Developing a pressure ulcer can cause the patient pain, lead to social isolation, result in reduced mobility, and can even be fatal. According to the Agency for Healthcare Research and Quality, estimated costs for each pressure ulcer range from $37,800 to $70,000, and the total annual cost of pressure ulcers in the United States is an estimated $11 billion.
Nurses understand their role in preventing pressure ulcers, but what role do patients play in the prevention plan? Nurses need to empower the patient to be an active member in health promotion activities and participate in prevention measures. In this article, I highlight the importance of incorporating pressure ulcer prevention into patient education for high-risk patients as a way to empower patients. Empowered patients can help improve outcomes and reduce overall costs of this hospital-acquired complication. (more…)
Immobility affects all our body systems, including our skin. According to the National Pressure Ulcer Advisory Panel, many contributing factors are associated with the formation of a pressure ulcer, with impaired mobility leading the list.
So what can clinicians do to prevent harm caused by immobility? One often-overlooked strategy is a restorative nursing program. (See About restorative nursing.)
Moving up the time line
Most patients who score poorly for mobility and/or activity impairments on the Braden Scale for Predicting Pressure Ulcer Risk are referred to physical therapy, but too often a restorative nursing program (more…)
The resources below will help you address issues in your practice.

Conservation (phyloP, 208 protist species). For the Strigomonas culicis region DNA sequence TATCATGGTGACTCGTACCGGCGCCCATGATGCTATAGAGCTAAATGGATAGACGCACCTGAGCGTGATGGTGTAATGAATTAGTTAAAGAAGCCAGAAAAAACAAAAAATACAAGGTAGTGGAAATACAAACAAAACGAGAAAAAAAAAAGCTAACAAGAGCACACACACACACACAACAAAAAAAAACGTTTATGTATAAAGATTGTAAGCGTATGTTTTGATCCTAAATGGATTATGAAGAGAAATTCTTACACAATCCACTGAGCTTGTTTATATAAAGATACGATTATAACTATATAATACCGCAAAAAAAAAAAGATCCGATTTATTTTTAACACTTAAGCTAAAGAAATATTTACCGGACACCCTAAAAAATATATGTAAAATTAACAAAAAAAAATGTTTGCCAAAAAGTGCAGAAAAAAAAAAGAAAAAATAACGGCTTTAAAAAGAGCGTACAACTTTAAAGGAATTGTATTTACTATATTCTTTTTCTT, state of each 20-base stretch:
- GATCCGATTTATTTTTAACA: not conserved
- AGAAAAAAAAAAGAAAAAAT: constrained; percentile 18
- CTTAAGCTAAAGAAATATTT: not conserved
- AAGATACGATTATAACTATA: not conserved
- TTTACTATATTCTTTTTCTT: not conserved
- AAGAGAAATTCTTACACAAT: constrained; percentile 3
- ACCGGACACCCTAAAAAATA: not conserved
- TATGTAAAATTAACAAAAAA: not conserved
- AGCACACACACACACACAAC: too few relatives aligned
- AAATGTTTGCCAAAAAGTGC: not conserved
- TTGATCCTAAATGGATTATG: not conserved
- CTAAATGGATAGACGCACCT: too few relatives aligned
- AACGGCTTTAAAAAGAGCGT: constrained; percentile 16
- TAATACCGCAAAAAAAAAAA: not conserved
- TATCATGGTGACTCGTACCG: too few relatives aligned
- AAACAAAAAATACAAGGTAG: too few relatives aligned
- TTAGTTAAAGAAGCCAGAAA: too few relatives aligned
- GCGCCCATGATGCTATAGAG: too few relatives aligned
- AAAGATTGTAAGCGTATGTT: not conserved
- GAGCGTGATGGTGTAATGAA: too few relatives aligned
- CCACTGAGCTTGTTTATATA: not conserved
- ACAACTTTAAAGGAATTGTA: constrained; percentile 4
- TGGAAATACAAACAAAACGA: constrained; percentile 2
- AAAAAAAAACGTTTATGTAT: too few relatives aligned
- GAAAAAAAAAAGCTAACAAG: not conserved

NPUAP position statement on hand check for bottoming out
Use of the hand check to determine “bottoming out” of support systems should be limited to static air overlay mattresses, according to a position statement from the National Pressure Ulcer Advisory Panel (NPUAP). (more…)
One in three patients enters a hospital malnourished. Fight malnutrition by viewing six short videos from the Alliance to Advance Patient Nutrition, including “Rapidly Implement Nutrition Interventions” and “Recognize and Diagnose All Patients at Risk of Malnutrition.” The videos show how to collaborate with the care team to become champions of nutrition and help improve patient outcomes. Watch the videos online or download them for later viewing. (more…)
Many factors can contribute to the formation of a pressure ulcer, but it’s rare that one develops in an active, mobile patient. As the National Pressure Ulcer Advisory Panel 2014 guidelines state, “Pressure ulcers cannot form without loading, or pressure on the tissue. Extended periods of lying or sitting on a particular body part and failure to redistribute the pressure can lead to ischemia and therefore tissue damage.” Thus, immobility is frequently the root cause of pressure ulcer development. (more…)
As wound care clinicians, we are trained—and expected—to help heal wounds in patients of any age and to achieve positive outcomes. Basic wound-healing principles apply to all patients, whatever their age or size. The specific anatomy and physiology of vulnerable pediatric patients, however, requires detailed wound care. Unfortunately, little evidence-based research exists to support and direct the care of pediatric patients with pressure ulcers. This article describes efforts to reduce pressure ulcers in pediatric patients at Driscoll Children’s Hospital (DCH) in Corpus Christi, Texas. (more…)